Rise in HS2 costs 'a myth', Transport Secretary claims during Kenilworth visit

Reports suggesting HS2's costs could balloon by several billions of pounds have been dismissed as '˜myths' by the Transport Secretary Chris Grayling MP during a visit to Kenilworth.

Monday, 23rd July 2018, 5:07 pm
Updated Monday, 23rd July 2018, 5:14 pm
Transport Secretary Chris Grayling MP (left) believes HS2 will be delivered within budget. He visited Kenilworth Station at its official opening on Friday. Also pictured: Kenilworth mayor Cllr Mike Hitchins, Warwickshire County Council chairman Cllr John Cooke, and Kenilworth and Southam MP Jeremy Wright

Mr Grayling was visiting the town’s railway station on Friday July 20 to officially open it by unveiling a plaque outside the entrance.

And when asked about reports suggesting HS2 could end up costing £100 billion, Mr Grayling was confident it would not go over its current budget.

He said: “There’s a lot of myths around - stories that have been put around by people not involved in the project who think they know what it’s going to cost.

“There have been some wild estimates about the cost of HS2. I have seen nothing to suggest it is not on track to be delivered within its budget.”

One report sent to MPs and peers, written jointly by Labour peer Lord Berkeley and civil engineer Michael Byng, suggests costs have risen considerably due to HS2 not planning and costing effectively.

In a joint statement by Lord Berkeley and Mr Byng, the pair said: “Maybe the time has come to abandon this absurd pipe-dream and spend a fraction of the money on smaller upgrades to the existing rail network which will achieve what passengers and freight customers want, without the massive disruption to peoples’ lives along the HS2 route.”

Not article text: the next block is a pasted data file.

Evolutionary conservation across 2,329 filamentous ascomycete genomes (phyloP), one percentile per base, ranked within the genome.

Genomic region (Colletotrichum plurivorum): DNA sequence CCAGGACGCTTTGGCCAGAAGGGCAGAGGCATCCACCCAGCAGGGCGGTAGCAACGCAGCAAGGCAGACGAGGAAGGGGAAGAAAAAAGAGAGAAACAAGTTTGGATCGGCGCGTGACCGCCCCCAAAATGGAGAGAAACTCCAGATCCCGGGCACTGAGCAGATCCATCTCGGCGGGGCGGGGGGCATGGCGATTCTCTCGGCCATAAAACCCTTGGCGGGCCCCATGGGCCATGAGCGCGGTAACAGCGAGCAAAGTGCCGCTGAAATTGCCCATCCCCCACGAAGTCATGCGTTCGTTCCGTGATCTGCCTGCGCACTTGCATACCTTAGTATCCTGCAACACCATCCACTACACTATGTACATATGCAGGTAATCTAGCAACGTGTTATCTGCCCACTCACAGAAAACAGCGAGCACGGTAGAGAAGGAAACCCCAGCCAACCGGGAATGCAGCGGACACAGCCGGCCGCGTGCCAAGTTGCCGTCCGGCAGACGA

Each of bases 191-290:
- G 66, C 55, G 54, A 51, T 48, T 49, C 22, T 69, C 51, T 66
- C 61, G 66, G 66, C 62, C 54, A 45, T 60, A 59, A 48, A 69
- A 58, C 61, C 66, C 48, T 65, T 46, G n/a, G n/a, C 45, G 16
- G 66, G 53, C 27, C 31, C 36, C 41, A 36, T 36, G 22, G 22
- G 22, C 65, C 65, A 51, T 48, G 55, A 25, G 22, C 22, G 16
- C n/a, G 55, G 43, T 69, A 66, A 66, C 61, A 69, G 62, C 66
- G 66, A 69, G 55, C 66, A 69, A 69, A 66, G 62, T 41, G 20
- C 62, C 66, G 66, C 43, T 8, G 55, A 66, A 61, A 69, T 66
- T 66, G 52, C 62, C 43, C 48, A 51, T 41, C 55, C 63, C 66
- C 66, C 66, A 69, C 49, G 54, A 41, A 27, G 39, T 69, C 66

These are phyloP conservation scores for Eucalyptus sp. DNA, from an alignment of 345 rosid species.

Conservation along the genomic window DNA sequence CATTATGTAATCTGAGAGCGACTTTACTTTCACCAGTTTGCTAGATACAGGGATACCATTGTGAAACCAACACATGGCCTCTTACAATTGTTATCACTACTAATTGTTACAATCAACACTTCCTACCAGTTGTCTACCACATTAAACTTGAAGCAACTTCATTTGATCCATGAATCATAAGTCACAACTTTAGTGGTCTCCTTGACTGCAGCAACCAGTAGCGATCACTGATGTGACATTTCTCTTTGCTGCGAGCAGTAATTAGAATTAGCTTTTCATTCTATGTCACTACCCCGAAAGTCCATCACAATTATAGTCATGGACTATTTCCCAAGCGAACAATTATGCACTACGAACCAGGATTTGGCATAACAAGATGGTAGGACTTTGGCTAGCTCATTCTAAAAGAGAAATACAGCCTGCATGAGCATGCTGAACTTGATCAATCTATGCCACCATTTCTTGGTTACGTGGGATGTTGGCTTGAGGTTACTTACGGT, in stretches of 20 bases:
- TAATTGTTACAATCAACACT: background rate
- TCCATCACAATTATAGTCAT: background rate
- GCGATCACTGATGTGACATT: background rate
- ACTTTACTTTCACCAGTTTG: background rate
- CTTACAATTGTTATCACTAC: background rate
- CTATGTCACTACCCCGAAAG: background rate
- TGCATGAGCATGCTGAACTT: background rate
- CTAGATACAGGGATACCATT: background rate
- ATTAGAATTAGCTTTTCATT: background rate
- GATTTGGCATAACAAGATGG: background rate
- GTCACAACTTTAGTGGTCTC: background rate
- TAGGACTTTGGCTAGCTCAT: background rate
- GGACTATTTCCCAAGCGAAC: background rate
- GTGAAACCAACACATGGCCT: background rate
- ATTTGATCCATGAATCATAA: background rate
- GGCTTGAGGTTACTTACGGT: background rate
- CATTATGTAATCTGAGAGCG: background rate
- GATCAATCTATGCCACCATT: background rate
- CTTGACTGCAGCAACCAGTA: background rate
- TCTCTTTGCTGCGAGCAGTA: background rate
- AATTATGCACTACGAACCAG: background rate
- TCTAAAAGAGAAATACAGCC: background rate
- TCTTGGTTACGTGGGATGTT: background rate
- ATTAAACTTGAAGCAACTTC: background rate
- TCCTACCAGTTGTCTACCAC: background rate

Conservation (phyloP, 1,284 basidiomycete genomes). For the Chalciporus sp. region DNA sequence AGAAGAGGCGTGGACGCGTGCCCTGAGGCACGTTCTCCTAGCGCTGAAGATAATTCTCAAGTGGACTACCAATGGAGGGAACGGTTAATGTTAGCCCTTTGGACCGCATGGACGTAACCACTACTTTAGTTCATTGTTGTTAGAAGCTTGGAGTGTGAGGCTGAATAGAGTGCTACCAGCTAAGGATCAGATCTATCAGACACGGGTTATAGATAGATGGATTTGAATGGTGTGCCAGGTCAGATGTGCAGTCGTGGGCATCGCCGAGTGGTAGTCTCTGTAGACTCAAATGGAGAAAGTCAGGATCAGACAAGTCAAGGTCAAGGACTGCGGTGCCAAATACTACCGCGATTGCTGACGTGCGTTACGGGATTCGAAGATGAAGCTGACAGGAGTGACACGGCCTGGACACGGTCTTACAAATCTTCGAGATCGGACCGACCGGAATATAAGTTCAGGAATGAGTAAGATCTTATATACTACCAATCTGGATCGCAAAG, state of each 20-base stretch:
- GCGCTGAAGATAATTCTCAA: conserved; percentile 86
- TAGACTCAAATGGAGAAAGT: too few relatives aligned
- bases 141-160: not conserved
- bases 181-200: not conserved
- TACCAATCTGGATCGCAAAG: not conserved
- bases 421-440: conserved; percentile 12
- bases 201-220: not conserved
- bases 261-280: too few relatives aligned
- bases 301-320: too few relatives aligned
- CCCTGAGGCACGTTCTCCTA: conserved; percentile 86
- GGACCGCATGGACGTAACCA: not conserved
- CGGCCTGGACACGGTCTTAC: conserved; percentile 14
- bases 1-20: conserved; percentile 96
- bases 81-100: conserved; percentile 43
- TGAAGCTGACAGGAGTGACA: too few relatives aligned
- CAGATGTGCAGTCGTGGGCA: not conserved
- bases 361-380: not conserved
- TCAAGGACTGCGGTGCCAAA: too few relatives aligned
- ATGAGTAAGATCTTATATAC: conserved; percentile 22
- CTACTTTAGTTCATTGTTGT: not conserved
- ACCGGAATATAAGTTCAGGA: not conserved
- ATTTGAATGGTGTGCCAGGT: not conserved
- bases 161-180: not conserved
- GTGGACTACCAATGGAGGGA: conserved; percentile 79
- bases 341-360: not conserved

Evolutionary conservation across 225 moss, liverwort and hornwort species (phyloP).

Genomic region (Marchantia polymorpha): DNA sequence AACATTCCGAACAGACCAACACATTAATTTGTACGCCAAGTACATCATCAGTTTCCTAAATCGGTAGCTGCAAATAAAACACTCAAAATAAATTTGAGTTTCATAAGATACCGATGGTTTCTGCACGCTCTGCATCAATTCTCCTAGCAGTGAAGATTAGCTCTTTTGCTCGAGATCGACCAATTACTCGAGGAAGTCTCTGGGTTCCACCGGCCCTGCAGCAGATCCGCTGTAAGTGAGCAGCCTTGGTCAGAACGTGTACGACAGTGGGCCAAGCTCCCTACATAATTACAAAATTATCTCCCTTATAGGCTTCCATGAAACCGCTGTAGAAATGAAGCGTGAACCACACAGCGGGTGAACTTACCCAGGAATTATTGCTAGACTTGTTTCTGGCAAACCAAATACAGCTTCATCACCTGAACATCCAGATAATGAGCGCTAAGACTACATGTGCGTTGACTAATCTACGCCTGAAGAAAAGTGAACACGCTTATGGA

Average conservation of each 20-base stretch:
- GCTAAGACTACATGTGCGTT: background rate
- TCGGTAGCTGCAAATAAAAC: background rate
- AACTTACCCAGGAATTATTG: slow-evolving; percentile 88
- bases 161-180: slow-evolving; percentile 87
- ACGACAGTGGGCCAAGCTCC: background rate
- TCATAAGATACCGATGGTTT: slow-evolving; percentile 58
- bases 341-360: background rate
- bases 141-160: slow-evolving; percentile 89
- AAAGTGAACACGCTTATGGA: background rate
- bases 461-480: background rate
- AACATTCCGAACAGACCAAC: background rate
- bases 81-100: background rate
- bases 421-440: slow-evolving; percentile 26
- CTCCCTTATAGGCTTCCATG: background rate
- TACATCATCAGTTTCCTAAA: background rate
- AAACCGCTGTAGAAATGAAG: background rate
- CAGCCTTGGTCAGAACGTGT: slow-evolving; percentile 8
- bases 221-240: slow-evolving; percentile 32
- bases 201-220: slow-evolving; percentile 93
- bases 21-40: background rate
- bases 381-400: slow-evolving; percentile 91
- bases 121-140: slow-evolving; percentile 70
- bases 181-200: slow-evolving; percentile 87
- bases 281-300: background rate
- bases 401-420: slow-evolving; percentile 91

But Mr Grayling said that although the line’s construction would affect many people, he claimed it would provide opportunities for many.

He added: “The point about HS2 is I know it’s difficult for residents affected. I wish it was possible to build something significant without having an impact on anyone, but it’s just not.

“If you are young aspiring engineer living in Kenilworth, Coventry or Leamington, or if you’re a small business that provides equipment to the rail industry, it’s going to create opportunities.”

But many people in and around Kenilworth are still frustrated with the line and HS2 Ltd’s perceived lack of communication.

Diggers and other machinery appearing at the Crackley Gap to the north of Kenilworth in May to start ‘enabling works’ led to several complaints from nearby residents.

They claimed they had no knowledge of when the work was going to happen because HS2 had not given them any notice.

When this was put to Mr Grayling, he said: “My message to local residents is if there are things going wrong, talk to your local MP.

“We work with local MPs up the route to try and make sure that if there are problems they’re dealt with.”